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’Til Pink Slip Do Us Part

Illustration: Elwood H. Smith

When Kal Sundar of Succasunna found himself suddenly unemployed after 32 years as a software engineer, he didn’t panic. In fact, with the help of a New Jersey foundation, he celebrated.

Sundar, 58, lost his job when Lucent Technology, his employer of four and a half years, laid off workers in October 2003. Soon after, his wife contacted the Celebrant USA Foundation, a national organization based in Montclair that performs weddings, baby namings, funerals, and other ceremonies that mark life’s milestones. Celebrant USA arranged for a “downsizing ceremony” in Sundar’s honor, one of several that the group has organized in New Jersey. The idea is to treat one’s job loss like a rite of passage.

About 50 friends and former co-workers helped Sundar observe this particular rite during a gathering at Café Metro in Denville. “Downsizing is becoming very common these days, and it is not the end of the world,” Sundar says. “The ceremony gave me the opportunity to say thanks to a lot of people that I worked with over the years.” For between $400 and $1,000, organizers known as “celebrants” create a personalized ceremony. “We celebrate meeting all these people at work, friends you’ve made, and experiences you’ve had,” says Charlotte Eulette, the national director for the Celebrant USA Foundation. “It’s a constructive and fruitful way of looking at things.”

—Meredith Phares


Retribution for Racism in Nutley

Although racial discrimination in public accommodations has been illegal in New Jersey since 1945, not everyone got the message. In May, a $1 million settlement was awarded to Marci Shepard, Philip and Annmarie Giordano, and Michael and Catherine Russo, who filed the lawsuit for racial discrimination against Le Terrace Swim Club in Nutley and its husband-and-wife owners, Patrick and Ray Nardone, and daughter Patricia (“Making Waves,” June 2003). The settlement will be divided among the plaintiffs.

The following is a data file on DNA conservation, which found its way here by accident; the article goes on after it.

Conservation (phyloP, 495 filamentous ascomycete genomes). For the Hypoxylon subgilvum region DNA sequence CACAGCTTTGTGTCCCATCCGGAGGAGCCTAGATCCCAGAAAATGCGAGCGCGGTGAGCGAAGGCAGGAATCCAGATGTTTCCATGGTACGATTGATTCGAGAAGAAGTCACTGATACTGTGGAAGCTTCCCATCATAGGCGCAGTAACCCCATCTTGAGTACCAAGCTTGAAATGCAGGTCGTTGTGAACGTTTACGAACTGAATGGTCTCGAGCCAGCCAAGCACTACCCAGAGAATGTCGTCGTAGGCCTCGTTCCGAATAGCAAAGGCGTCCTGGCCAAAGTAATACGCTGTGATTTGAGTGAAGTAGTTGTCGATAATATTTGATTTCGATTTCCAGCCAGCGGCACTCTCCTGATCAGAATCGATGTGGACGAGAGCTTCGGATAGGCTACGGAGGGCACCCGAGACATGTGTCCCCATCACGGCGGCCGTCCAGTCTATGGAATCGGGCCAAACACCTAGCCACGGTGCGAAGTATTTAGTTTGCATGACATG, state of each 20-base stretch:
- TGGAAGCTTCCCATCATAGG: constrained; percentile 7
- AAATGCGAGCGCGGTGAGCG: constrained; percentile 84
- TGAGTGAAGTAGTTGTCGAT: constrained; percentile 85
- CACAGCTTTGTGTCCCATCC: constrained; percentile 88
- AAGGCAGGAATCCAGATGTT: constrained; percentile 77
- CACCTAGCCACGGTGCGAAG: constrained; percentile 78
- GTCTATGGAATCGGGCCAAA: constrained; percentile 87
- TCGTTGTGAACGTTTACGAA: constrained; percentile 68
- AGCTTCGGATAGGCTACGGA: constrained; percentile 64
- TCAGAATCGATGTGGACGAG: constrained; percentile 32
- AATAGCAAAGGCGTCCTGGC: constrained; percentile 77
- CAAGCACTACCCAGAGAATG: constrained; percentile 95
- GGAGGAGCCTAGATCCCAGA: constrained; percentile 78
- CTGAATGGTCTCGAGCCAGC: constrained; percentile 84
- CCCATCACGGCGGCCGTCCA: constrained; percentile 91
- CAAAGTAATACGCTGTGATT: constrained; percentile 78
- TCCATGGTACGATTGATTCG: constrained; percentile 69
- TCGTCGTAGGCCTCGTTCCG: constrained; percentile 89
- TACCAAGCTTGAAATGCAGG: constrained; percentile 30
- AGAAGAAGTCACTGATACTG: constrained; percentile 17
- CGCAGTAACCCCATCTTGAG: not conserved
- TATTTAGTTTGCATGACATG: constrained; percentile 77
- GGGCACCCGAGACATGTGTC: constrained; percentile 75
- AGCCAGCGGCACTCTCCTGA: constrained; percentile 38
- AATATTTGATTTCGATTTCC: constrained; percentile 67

The Russos say they would have liked to see an admission of guilt and a public apology for “the embarrassment and humiliation” that the Nardones caused the family and Shepard. In June 2002, Patrick Nardone refused to admit Catherine Russo, her children, and Shepard, who is an African-American, to the pool. “If he had accepted that what he did was wrong, we would have taken a fraction of the money,” says Michael Russo. Shepard is now entering her fourth year at Jersey City University, majoring in journalism and broadcasting.

The Nardones have retired, sold the swim club, and moved out of state. The club has a new name, Diamond Spring Beach Club—and a new membership policy. “It’s a new beginning,” says new owner Edward Zazzali. “We gave ourselves a facelift.”

—Meredith Phares

nj inc


Photograph: Courtesy of Mary McMaster and Jose P. Torres

Millions of fans worldwide are obsessed with collecting memorabilia of the late Princess of Wales, but Mary McMaster and Jose P. Torres of Vineland have turned their passion into profit. Last summer the couple, card dealers at Bally’s Atlantic City, published Diana—An Illustrated Collection and Price Guide: Porcelain Plates (1stBooks Library, $14.95), now available in 91 countries. “These books will become collectibles among collectors,” says Celestina Policastro, director of marketing for the book’s publisher, now known as AuthorHouse.

Two more books of Diana-ana, due out later this year, will showcase a collection that includes more than 1,400 dolls, music boxes, photos, books, and two glasses, still in the original box, that were given to guests at the royal wedding.

—Alexis Crisman





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